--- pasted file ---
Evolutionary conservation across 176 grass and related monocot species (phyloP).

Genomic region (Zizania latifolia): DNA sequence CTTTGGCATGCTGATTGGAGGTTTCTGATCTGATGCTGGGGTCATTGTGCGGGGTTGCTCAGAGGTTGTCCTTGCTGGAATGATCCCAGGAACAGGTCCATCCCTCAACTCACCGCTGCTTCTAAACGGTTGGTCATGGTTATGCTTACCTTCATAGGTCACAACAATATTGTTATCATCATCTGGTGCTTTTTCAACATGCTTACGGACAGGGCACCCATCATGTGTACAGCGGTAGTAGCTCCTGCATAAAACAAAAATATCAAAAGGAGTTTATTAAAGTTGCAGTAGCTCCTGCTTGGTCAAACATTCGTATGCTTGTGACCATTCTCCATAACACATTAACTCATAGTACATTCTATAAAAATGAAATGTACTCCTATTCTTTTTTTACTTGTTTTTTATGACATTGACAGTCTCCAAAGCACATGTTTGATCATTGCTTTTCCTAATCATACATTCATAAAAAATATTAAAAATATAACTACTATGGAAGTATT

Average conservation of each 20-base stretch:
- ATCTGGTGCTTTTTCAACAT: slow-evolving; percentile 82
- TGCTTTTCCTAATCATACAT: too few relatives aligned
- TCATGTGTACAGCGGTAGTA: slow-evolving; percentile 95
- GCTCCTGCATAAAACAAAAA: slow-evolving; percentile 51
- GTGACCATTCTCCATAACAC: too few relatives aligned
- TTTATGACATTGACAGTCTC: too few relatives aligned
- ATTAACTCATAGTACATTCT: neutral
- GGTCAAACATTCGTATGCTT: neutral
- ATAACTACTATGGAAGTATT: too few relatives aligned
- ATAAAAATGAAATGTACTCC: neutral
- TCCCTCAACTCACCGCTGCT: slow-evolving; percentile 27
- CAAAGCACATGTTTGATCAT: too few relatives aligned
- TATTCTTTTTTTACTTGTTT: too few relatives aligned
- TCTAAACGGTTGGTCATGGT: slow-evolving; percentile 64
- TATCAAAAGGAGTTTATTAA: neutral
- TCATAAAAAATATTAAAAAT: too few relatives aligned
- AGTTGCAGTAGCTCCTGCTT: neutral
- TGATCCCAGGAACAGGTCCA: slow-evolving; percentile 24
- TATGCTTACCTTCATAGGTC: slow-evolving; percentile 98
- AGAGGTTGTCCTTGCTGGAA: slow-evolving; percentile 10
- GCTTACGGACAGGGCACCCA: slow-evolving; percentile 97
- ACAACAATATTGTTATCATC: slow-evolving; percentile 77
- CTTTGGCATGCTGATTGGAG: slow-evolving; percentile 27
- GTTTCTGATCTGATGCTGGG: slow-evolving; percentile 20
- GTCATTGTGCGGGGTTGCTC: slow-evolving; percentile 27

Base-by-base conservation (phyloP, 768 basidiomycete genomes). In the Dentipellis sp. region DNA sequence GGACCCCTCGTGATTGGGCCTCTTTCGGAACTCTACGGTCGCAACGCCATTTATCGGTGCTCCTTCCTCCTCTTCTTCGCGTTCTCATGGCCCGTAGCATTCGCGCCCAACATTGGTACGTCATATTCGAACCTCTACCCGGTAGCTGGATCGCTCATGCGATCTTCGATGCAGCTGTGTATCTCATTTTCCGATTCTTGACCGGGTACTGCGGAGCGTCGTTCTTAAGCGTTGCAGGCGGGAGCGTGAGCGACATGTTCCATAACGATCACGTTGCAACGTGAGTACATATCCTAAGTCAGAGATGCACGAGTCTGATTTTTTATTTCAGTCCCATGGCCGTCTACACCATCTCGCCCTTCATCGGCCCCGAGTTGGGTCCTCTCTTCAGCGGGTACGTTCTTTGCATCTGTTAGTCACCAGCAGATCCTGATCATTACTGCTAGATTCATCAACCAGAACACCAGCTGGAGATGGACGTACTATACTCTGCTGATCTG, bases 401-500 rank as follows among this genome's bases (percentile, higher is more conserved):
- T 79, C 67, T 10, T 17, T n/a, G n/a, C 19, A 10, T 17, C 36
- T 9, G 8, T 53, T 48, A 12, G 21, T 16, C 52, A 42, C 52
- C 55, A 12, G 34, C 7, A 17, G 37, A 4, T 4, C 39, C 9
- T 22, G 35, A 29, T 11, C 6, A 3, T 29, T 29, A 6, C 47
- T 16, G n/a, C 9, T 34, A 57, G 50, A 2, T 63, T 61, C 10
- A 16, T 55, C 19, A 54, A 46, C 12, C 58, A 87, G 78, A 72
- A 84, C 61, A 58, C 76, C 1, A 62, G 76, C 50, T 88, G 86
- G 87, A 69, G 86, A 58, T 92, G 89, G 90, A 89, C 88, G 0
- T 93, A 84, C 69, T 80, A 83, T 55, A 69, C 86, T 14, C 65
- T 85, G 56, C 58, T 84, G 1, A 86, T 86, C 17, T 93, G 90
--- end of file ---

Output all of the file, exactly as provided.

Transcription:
Evolutionary conservation across 176 grass and related monocot species (phyloP).

Genomic region (Zizania latifolia): DNA sequence CTTTGGCATGCTGATTGGAGGTTTCTGATCTGATGCTGGGGTCATTGTGCGGGGTTGCTCAGAGGTTGTCCTTGCTGGAATGATCCCAGGAACAGGTCCATCCCTCAACTCACCGCTGCTTCTAAACGGTTGGTCATGGTTATGCTTACCTTCATAGGTCACAACAATATTGTTATCATCATCTGGTGCTTTTTCAACATGCTTACGGACAGGGCACCCATCATGTGTACAGCGGTAGTAGCTCCTGCATAAAACAAAAATATCAAAAGGAGTTTATTAAAGTTGCAGTAGCTCCTGCTTGGTCAAACATTCGTATGCTTGTGACCATTCTCCATAACACATTAACTCATAGTACATTCTATAAAAATGAAATGTACTCCTATTCTTTTTTTACTTGTTTTTTATGACATTGACAGTCTCCAAAGCACATGTTTGATCATTGCTTTTCCTAATCATACATTCATAAAAAATATTAAAAATATAACTACTATGGAAGTATT

Average conservation of each 20-base stretch:
- ATCTGGTGCTTTTTCAACAT: slow-evolving; percentile 82
- TGCTTTTCCTAATCATACAT: too few relatives aligned
- TCATGTGTACAGCGGTAGTA: slow-evolving; percentile 95
- GCTCCTGCATAAAACAAAAA: slow-evolving; percentile 51
- GTGACCATTCTCCATAACAC: too few relatives aligned
- TTTATGACATTGACAGTCTC: too few relatives aligned
- ATTAACTCATAGTACATTCT: neutral
- GGTCAAACATTCGTATGCTT: neutral
- ATAACTACTATGGAAGTATT: too few relatives aligned
- ATAAAAATGAAATGTACTCC: neutral
- TCCCTCAACTCACCGCTGCT: slow-evolving; percentile 27
- CAAAGCACATGTTTGATCAT: too few relatives aligned
- TATTCTTTTTTTACTTGTTT: too few relatives aligned
- TCTAAACGGTTGGTCATGGT: slow-evolving; percentile 64
- TATCAAAAGGAGTTTATTAA: neutral
- TCATAAAAAATATTAAAAAT: too few relatives aligned
- AGTTGCAGTAGCTCCTGCTT: neutral
- TGATCCCAGGAACAGGTCCA: slow-evolving; percentile 24
- TATGCTTACCTTCATAGGTC: slow-evolving; percentile 98
- AGAGGTTGTCCTTGCTGGAA: slow-evolving; percentile 10
- GCTTACGGACAGGGCACCCA: slow-evolving; percentile 97
- ACAACAATATTGTTATCATC: slow-evolving; percentile 77
- CTTTGGCATGCTGATTGGAG: slow-evolving; percentile 27
- GTTTCTGATCTGATGCTGGG: slow-evolving; percentile 20
- GTCATTGTGCGGGGTTGCTC: slow-evolving; percentile 27

Base-by-base conservation (phyloP, 768 basidiomycete genomes). In the Dentipellis sp. region DNA sequence GGACCCCTCGTGATTGGGCCTCTTTCGGAACTCTACGGTCGCAACGCCATTTATCGGTGCTCCTTCCTCCTCTTCTTCGCGTTCTCATGGCCCGTAGCATTCGCGCCCAACATTGGTACGTCATATTCGAACCTCTACCCGGTAGCTGGATCGCTCATGCGATCTTCGATGCAGCTGTGTATCTCATTTTCCGATTCTTGACCGGGTACTGCGGAGCGTCGTTCTTAAGCGTTGCAGGCGGGAGCGTGAGCGACATGTTCCATAACGATCACGTTGCAACGTGAGTACATATCCTAAGTCAGAGATGCACGAGTCTGATTTTTTATTTCAGTCCCATGGCCGTCTACACCATCTCGCCCTTCATCGGCCCCGAGTTGGGTCCTCTCTTCAGCGGGTACGTTCTTTGCATCTGTTAGTCACCAGCAGATCCTGATCATTACTGCTAGATTCATCAACCAGAACACCAGCTGGAGATGGACGTACTATACTCTGCTGATCTG, bases 401-500 rank as follows among this genome's bases (percentile, higher is more conserved):
- T 79, C 67, T 10, T 17, T n/a, G n/a, C 19, A 10, T 17, C 36
- T 9, G 8, T 53, T 48, A 12, G 21, T 16, C 52, A 42, C 52
- C 55, A 12, G 34, C 7, A 17, G 37, A 4, T 4, C 39, C 9
- T 22, G 35, A 29, T 11, C 6, A 3, T 29, T 29, A 6, C 47
- T 16, G n/a, C 9, T 34, A 57, G 50, A 2, T 63, T 61, C 10
- A 16, T 55, C 19, A 54, A 46, C 12, C 58, A 87, G 78, A 72
- A 84, C 61, A 58, C 76, C 1, A 62, G 76, C 50, T 88, G 86
- G 87, A 69, G 86, A 58, T 92, G 89, G 90, A 89, C 88, G 0
- T 93, A 84, C 69, T 80, A 83, T 55, A 69, C 86, T 14, C 65
- T 85, G 56, C 58, T 84, G 1, A 86, T 86, C 17, T 93, G 90